Keyhole kidney surgery OK for eldest elderly
NEW YORK,18 april 2009 – Operations on the kidney can be performed safely via laparoscopy in elderly patients, even those older than 80 years of age, investigators report.
Laparoscopic operations are performed with special instruments inserted through two or three small incisions, and are commonly called keyhole surgeries.
Dr. Thomas J. Guzzo of Johns Hopkins Medical Institutions in Baltimore, Maryland, and associates reviewed data on 115 patients, ranging in age from 75 to 91 years, who had undergone laparoscopic kidney operations. Fifty-one of the patients were over 80 years old.
Complications occurred in 22 patients (19 percent); 6 of these patients were over 80, giving a complication rate of 12 percent in this age group, the team reports in the medical journal Urology.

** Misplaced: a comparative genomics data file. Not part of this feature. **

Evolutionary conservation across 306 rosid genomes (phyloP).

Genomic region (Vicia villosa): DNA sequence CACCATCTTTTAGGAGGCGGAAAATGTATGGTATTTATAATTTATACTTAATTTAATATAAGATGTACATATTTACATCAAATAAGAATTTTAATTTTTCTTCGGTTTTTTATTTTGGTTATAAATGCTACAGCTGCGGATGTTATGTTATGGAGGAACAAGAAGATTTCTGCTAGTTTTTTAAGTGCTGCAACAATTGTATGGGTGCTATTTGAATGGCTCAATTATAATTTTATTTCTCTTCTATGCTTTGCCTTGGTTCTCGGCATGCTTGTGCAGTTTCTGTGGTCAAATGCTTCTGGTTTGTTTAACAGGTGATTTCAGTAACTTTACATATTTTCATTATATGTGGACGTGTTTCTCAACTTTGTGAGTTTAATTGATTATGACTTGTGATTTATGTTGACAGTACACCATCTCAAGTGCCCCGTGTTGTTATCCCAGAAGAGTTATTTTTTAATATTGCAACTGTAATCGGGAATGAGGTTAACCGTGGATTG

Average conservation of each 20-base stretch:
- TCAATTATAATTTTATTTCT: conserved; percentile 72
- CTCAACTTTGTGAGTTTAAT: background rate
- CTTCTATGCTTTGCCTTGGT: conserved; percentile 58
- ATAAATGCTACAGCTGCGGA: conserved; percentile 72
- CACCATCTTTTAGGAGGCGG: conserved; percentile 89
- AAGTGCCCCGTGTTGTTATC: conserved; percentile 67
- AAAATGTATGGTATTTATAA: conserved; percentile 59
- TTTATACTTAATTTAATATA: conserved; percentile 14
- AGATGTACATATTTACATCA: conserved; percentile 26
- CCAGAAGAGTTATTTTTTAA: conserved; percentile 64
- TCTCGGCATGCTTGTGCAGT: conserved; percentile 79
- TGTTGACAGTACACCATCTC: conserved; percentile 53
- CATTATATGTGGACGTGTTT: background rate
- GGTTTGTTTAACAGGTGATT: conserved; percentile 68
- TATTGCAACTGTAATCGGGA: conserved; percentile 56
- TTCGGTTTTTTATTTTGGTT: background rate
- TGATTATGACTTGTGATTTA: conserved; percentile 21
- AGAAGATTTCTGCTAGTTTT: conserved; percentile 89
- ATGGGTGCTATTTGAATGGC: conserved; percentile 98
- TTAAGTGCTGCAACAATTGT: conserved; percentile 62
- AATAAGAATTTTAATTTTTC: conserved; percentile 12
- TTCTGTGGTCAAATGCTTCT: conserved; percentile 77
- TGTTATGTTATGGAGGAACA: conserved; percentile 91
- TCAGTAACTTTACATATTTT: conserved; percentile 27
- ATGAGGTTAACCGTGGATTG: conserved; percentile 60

Blood transfusions were needed for just under 10 percent of the whole group and for the 80-plus patients. Similarly, the length of stay was 4 days for all the patients taken together and for those 80 and up.
"Our data support the safety and feasibility of laparoscopic renal procedures in elderly patients," Guzzo's team writes. "Furthermore, this safety extends to patients of advanced age."
They conclude, "Our data add to the increasing body of evidence that a patient's age should not be an exclusionary factor when contemplating laparoscopic renal surgery."
SOURCE: Urology, March 2009.